Objectives: We evaluated the relationship between secondhand tobacco smoke (SHS) exposure and blood lead levels in US children and adolescents.
Methods: We analyzed data from 6830 participants aged 3-19 years in the National Health and Nutrition Examination Survey (1999-2004) who were not active smokers and for whom SHS exposure information and blood lead measurements were available.
Results: After multivariable adjustment, participants in the highest quartile of serum cotinine (≥ 0.44 μg/L) had 28% (95% confidence interval = 21%, 36%) higher blood lead levels than had those in the lowest quartile (< 0.03 μg/L). Similarly, blood lead levels were 14% and 24% higher in children who lived with 1 or with 2 or more smokers, respectively, than they were in children living with no smokers. Among participants for whom lead dust information was available, the associations between SHS and blood lead levels were similar before and after adjustment for lead dust concentrations.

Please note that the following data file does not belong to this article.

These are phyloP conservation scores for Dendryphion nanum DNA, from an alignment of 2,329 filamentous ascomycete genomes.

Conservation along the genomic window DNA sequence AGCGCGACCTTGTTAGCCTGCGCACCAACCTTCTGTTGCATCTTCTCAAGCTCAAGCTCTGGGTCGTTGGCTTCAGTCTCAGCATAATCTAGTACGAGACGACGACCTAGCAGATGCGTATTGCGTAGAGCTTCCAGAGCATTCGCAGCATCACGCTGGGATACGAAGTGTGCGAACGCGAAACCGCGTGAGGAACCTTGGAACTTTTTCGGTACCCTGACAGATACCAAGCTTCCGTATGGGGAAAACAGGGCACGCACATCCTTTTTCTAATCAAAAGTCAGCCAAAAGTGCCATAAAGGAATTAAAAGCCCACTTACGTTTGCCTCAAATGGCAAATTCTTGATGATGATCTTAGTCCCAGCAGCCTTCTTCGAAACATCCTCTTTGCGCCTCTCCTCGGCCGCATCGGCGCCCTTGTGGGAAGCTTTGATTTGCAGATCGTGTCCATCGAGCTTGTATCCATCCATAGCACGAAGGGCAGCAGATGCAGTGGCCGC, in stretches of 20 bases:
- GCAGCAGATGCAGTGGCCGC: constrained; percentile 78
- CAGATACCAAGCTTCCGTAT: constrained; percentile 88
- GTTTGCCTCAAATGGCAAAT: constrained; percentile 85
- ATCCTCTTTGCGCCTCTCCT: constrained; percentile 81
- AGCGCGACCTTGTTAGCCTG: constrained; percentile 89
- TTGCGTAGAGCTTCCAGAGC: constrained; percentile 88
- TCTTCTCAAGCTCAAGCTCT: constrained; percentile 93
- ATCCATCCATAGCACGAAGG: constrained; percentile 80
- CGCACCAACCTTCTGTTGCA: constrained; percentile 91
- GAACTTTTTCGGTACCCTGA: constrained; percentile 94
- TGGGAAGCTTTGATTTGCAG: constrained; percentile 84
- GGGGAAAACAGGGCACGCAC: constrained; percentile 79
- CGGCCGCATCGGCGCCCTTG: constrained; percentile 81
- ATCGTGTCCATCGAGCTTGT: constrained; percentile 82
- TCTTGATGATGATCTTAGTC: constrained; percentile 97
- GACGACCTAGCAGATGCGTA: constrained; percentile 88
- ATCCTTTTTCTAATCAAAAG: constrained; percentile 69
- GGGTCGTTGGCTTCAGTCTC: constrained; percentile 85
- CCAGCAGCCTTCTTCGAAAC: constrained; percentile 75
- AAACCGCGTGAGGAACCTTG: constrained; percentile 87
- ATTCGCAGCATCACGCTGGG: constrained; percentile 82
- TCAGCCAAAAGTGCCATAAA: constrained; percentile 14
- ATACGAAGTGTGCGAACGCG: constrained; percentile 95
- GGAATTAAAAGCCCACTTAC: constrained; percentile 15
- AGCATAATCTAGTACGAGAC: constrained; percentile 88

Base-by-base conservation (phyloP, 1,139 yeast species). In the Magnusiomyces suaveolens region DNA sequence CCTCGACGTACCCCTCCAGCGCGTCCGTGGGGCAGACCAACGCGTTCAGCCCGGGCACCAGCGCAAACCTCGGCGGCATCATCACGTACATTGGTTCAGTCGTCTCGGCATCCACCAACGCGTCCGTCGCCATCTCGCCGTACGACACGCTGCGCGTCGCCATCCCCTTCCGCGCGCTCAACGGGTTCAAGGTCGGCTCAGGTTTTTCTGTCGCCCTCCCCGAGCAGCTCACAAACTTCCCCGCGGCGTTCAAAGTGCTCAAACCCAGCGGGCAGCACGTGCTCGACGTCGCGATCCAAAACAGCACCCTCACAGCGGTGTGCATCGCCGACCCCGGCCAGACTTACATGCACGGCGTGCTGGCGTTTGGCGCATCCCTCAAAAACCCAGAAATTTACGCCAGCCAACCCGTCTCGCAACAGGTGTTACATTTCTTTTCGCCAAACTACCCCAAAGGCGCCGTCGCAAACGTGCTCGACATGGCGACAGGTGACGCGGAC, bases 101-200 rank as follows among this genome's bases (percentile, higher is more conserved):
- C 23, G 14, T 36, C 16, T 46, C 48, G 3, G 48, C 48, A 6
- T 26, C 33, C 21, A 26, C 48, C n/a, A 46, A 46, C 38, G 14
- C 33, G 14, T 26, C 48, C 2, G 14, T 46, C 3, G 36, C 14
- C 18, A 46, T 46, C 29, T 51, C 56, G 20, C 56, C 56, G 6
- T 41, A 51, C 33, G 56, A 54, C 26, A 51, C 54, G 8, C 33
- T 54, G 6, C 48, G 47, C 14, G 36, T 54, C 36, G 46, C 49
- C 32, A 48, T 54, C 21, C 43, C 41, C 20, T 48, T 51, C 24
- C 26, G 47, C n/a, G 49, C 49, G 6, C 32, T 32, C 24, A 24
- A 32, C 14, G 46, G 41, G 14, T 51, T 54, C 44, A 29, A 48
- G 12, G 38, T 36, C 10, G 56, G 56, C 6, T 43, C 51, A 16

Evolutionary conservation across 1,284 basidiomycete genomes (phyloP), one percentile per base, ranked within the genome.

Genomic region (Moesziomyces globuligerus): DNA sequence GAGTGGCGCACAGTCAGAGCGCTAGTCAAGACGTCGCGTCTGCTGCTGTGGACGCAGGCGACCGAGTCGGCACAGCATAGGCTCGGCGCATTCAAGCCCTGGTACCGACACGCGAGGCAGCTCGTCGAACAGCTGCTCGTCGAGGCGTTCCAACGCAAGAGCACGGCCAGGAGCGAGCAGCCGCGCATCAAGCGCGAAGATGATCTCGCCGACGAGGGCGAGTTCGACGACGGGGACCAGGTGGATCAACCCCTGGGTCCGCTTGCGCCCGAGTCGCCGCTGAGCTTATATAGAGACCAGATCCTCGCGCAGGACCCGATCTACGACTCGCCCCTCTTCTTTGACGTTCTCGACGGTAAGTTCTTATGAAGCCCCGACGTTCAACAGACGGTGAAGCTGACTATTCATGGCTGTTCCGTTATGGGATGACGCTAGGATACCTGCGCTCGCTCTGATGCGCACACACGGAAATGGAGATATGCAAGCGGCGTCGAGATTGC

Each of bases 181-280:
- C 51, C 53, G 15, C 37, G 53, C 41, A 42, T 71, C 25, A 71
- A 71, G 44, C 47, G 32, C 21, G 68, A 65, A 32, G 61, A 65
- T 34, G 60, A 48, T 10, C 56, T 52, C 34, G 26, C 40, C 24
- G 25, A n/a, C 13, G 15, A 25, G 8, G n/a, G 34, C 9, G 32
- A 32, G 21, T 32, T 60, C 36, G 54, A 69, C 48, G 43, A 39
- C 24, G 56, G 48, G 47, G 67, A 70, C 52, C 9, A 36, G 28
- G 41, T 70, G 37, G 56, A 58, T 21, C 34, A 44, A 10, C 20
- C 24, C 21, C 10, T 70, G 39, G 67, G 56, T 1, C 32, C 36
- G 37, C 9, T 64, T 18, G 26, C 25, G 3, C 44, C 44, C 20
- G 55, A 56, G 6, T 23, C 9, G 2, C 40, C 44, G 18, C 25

Conclusions: SHS may contribute to increased blood lead levels in US children. Lead dust does not appear to mediate this association, suggesting inhalation as a major pathway of exposure. Eliminating SHS exposure could reduce lead exposure in children.